More complex scenarios

Storing and forwarding remote messages

In this scenario, we want to store remote sent messages into a specific local file and forward the received messages to another syslog server. Local messages should still be locally stored.

Things to think about

How should this work out? Basically, we need a syslog listener for TCP and one for UDP, the local logging service and two rulesets, one for the local logging and one for the remote logging.

TCP recpetion is not a build-in capability. You need to load the imtcp plugin in order to enable it. This needs to be done only once in rsyslog.conf. Do it right at the top.

Note that the server port address specified in $InputTCPServerRun must match the port address that the clients send messages to.

Config Statements

# Modules
$ModLoad imtcp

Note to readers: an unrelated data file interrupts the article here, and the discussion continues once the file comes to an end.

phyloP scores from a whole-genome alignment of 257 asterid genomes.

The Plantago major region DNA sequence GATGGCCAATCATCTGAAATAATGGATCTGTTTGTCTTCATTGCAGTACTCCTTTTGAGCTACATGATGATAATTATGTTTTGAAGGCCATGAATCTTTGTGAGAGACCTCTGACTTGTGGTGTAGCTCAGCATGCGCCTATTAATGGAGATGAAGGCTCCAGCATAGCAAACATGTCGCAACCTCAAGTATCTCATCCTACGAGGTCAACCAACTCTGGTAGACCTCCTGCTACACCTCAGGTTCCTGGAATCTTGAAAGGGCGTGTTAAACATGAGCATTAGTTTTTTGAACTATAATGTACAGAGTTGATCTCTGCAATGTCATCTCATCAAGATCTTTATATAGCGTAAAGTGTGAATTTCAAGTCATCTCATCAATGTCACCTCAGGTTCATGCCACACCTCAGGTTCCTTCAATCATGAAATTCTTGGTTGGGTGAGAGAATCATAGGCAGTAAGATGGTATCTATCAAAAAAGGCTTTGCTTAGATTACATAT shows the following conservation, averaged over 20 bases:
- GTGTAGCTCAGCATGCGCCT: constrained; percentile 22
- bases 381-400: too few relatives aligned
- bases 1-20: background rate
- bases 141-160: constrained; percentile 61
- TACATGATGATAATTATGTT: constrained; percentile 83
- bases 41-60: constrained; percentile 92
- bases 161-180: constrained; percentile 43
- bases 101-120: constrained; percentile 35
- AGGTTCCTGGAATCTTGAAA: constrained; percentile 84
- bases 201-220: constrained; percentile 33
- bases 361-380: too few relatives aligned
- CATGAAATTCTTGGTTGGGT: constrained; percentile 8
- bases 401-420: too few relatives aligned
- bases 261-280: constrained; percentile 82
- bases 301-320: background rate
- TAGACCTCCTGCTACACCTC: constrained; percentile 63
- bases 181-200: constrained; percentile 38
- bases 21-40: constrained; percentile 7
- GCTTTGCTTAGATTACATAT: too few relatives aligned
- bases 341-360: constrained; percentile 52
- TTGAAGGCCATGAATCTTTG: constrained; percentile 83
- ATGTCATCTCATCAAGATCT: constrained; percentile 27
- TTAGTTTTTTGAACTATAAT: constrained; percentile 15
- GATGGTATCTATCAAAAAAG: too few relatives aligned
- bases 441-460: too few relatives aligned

$ModLoad imudp
$ModLoad imuxsock
$ModLoad imklog
# Templates
# log every host in its own directory
$template RemoteHost,"/var/syslog/hosts/%HOSTNAME%/%$YEAR%/%$MONTH%/%$DAY%/syslog.log"
### Rulesets
# Local Logging
$RuleSet local
kern.*                                                 /var/log/messages
*.info;mail.none;authpriv.none;cron.none                /var/log/messages
authpriv.*                                              /var/log/secure
mail.*                                                  -/var/log/maillog
cron.*                                                  /var/log/cron
*.emerg                                                 *
uucp,news.crit                                          /var/log/spooler
local7.*                                                /var/log/boot.log
# use the local RuleSet as default if not specified otherwise
$DefaultRuleset local

# Remote Logging
$RuleSet remote
*.* ?RemoteHost